• Shooting– One of the Four Factors, this rating is a measure of a team’s effective field goal percentage on offense, and a measure of the effective field goal percentage by a team’s opponents on defense. Effective field goal percentage, is a superior version of field goal percentage, in that it assigns extra credit to made three pointers. A rating over 100, means that the team is better than average at putting the ball in the basket or keeping the other team from doing so. Under 100? The opposite.
  • Turnovers– Another of the Four Factors, “Turnovers” is measured by turnover rate, which is the percentage of a team’s possessions that end in a turnover or the percentage of opponent possessions that end in a turnover. A rating higher than 100 means a team is good at limiting or forcing turnovers, while a rating below 100 means a team is turnover-prone or not particularly good at forcing turnovers.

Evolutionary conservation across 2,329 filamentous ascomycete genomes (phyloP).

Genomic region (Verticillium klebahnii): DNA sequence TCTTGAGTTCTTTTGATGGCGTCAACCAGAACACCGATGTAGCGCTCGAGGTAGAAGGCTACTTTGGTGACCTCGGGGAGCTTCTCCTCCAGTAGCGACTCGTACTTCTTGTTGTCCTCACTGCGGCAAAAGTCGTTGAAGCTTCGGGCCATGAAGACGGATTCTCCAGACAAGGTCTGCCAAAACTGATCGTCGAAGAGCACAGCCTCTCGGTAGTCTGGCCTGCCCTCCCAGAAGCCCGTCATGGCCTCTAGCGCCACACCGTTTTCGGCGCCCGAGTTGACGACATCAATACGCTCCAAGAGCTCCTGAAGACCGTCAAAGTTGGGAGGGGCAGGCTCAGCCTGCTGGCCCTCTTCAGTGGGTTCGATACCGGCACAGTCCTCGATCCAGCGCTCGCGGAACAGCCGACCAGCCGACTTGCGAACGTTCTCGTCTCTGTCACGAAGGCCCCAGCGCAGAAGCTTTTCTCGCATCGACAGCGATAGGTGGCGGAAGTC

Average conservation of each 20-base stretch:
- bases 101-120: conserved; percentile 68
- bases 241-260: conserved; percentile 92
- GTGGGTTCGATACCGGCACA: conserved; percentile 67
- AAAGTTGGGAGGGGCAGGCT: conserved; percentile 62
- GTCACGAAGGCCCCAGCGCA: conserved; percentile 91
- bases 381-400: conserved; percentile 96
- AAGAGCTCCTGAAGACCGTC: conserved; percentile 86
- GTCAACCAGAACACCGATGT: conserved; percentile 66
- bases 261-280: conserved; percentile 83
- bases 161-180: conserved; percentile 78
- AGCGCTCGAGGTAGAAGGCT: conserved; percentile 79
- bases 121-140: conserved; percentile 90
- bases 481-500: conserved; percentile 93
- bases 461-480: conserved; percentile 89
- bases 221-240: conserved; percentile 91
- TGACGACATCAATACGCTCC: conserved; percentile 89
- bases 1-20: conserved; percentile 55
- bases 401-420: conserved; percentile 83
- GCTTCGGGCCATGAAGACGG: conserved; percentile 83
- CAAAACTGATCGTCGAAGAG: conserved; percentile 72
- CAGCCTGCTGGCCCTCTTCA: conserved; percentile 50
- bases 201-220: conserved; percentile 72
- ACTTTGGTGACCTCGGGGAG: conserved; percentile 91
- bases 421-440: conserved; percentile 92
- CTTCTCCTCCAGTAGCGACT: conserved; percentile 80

• Offensive and Defensive Rebounding– Yet another of the Four Factors, these ratings, of course, signify how well a team is at pulling down offensive and defensive rebounds. Measured by a team’s offensive and defensive rebounding rates, or the percentage of available offensive and defensive rebounds that a team grabs, more than 100 is good and less is not.
  • Getting to the Line and Keeping off the Line– The fourth and final of the Four Factors, these two ratings measure how well a team draws fouls and gets to the line or, on defense, how well a team is at avoiding fouling and putting the opposing team on the charity stripe. This rating is based off a team’s free throw rate, which is the number of free throw attempts per the number of field goal attempts or the number of opponent free throw attempts per opponent field goal attempts. Like all other ratings, a number above 100 means a team is above average at getting to the free throw line or a defense is good at keeping their opponents off the free throw line. Ratings below 100, obviously, mean the opposite.